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Update of last year’s COPPA overhaul would include biometrics restrictions

Update of last year’s COPPA overhaul would include biometrics restrictions
 

An update to the U.S.’ well-known children’s online data privacy law has been reintroduced in the House of Representatives. It would strengthen and expand current protections, and goes further in some areas addressed in last year’s version of the bill.

U.S. Rep. Kathy Castor of Florida, author of this and the previous legislation, has said she wants to update the Children’s Online Privacy Protection Act, or COPPA. But the draft released last week reads like Castor wants to address what children’s privacy advocates and biometric data privacy advocates have long said are needlessly narrow COPPA provisions.

One of those areas is the definition of personal information. Both iterations of the proposed bill include biometrics under that heading.

New in the proposed 2021 act (last year’s effort died in committee) is a prohibition on targeting children under 18 years old with advertising based on their personal information.

Also, sites that those under 18 are likely to visit would have to be designed in a way that tries to protect children’s privacy. A brief analysis of the proposal in The National Law Review traces this and other ideas back to the United Kingdom’s Age Appropriate Design Code.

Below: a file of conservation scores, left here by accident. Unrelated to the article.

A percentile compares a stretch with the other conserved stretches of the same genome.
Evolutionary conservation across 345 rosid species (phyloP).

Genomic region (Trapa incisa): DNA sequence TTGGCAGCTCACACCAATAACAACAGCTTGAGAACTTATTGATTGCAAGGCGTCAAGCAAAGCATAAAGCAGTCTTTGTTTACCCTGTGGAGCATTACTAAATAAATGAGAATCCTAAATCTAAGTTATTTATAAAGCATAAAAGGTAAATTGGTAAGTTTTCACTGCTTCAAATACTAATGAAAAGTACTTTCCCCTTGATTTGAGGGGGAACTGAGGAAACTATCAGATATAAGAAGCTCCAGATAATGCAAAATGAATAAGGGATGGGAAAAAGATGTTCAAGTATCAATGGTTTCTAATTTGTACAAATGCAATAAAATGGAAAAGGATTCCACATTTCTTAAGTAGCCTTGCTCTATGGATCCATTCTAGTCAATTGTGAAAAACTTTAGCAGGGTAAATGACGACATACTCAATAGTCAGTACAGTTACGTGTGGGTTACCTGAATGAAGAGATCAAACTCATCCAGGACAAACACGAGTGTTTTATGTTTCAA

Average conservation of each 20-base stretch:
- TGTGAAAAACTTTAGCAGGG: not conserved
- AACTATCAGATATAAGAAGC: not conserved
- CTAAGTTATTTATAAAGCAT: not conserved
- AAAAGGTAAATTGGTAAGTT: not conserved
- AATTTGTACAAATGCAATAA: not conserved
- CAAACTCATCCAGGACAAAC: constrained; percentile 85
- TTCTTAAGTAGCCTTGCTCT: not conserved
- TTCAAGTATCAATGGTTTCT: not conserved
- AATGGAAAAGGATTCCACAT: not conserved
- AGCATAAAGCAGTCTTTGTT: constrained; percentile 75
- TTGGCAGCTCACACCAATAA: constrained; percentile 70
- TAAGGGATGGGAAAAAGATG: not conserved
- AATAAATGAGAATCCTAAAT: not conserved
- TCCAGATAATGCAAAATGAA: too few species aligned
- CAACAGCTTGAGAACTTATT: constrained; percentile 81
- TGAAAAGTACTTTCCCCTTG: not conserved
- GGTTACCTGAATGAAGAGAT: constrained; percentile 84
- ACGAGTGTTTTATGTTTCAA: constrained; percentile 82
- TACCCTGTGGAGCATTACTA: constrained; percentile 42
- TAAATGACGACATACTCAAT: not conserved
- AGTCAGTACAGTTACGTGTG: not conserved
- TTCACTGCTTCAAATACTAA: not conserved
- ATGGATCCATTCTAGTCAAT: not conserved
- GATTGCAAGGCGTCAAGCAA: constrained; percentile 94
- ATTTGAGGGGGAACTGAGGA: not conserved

In fact, the House bill’s full package of restrictions would apply to sites likely to attract children.

The Law Review article holds out several expansions over COPPA, including giving parents the right to sue for violations. It would put more muscle into the Federal Trade Commission’s ability to enforce the provision.

It is anyone’s guess whether the proposed legislation can survive the antagonistic forces paralyzing Washington.

A trade group called NetChoice’s best argument is that the regulation would make the online experiences of children lame. Twitter, Amazon, Google, Facebook and TikTok are among the group’s members.

About 20 advocacy groups support Castor’s bill, including Common Sense Media, the Center for Digital Democracy and the American Academy of Pediatrics.

A deep tranche of COPPA coverage can be found here.

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